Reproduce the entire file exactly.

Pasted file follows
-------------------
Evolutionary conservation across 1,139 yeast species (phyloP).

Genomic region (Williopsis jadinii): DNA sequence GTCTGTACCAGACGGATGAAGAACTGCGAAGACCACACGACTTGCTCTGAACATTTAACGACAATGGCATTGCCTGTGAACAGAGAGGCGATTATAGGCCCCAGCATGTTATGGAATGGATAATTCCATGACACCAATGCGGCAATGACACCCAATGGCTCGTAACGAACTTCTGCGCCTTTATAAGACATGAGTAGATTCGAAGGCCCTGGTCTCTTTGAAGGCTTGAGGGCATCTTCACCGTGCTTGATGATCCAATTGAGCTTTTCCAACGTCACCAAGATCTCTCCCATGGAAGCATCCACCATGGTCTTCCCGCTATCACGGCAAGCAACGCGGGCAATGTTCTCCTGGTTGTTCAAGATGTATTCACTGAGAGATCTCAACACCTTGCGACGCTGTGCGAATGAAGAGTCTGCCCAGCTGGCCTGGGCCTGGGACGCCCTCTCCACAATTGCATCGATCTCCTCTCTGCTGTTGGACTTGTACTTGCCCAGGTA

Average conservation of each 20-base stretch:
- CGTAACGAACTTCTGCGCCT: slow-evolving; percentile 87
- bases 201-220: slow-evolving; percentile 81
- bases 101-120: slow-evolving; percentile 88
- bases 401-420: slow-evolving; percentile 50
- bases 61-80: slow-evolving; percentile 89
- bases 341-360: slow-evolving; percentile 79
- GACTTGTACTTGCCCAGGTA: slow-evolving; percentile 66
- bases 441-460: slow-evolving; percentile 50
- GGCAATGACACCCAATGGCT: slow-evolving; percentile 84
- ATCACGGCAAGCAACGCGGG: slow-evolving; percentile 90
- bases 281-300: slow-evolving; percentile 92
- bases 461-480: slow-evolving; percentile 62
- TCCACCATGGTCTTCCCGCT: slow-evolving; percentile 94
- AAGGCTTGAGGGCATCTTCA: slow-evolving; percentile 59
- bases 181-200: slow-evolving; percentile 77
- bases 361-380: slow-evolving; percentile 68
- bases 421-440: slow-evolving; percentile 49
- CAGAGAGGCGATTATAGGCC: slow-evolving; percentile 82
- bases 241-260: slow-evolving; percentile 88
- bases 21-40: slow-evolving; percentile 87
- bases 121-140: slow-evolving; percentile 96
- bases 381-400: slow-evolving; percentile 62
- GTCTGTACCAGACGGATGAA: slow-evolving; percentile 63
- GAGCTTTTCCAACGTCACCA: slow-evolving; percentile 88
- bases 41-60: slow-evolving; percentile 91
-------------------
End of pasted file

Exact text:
Evolutionary conservation across 1,139 yeast species (phyloP).

Genomic region (Williopsis jadinii): DNA sequence GTCTGTACCAGACGGATGAAGAACTGCGAAGACCACACGACTTGCTCTGAACATTTAACGACAATGGCATTGCCTGTGAACAGAGAGGCGATTATAGGCCCCAGCATGTTATGGAATGGATAATTCCATGACACCAATGCGGCAATGACACCCAATGGCTCGTAACGAACTTCTGCGCCTTTATAAGACATGAGTAGATTCGAAGGCCCTGGTCTCTTTGAAGGCTTGAGGGCATCTTCACCGTGCTTGATGATCCAATTGAGCTTTTCCAACGTCACCAAGATCTCTCCCATGGAAGCATCCACCATGGTCTTCCCGCTATCACGGCAAGCAACGCGGGCAATGTTCTCCTGGTTGTTCAAGATGTATTCACTGAGAGATCTCAACACCTTGCGACGCTGTGCGAATGAAGAGTCTGCCCAGCTGGCCTGGGCCTGGGACGCCCTCTCCACAATTGCATCGATCTCCTCTCTGCTGTTGGACTTGTACTTGCCCAGGTA

Average conservation of each 20-base stretch:
- CGTAACGAACTTCTGCGCCT: slow-evolving; percentile 87
- bases 201-220: slow-evolving; percentile 81
- bases 101-120: slow-evolving; percentile 88
- bases 401-420: slow-evolving; percentile 50
- bases 61-80: slow-evolving; percentile 89
- bases 341-360: slow-evolving; percentile 79
- GACTTGTACTTGCCCAGGTA: slow-evolving; percentile 66
- bases 441-460: slow-evolving; percentile 50
- GGCAATGACACCCAATGGCT: slow-evolving; percentile 84
- ATCACGGCAAGCAACGCGGG: slow-evolving; percentile 90
- bases 281-300: slow-evolving; percentile 92
- bases 461-480: slow-evolving; percentile 62
- TCCACCATGGTCTTCCCGCT: slow-evolving; percentile 94
- AAGGCTTGAGGGCATCTTCA: slow-evolving; percentile 59
- bases 181-200: slow-evolving; percentile 77
- bases 361-380: slow-evolving; percentile 68
- bases 421-440: slow-evolving; percentile 49
- CAGAGAGGCGATTATAGGCC: slow-evolving; percentile 82
- bases 241-260: slow-evolving; percentile 88
- bases 21-40: slow-evolving; percentile 87
- bases 121-140: slow-evolving; percentile 96
- bases 381-400: slow-evolving; percentile 62
- GTCTGTACCAGACGGATGAA: slow-evolving; percentile 63
- GAGCTTTTCCAACGTCACCA: slow-evolving; percentile 88
- bases 41-60: slow-evolving; percentile 91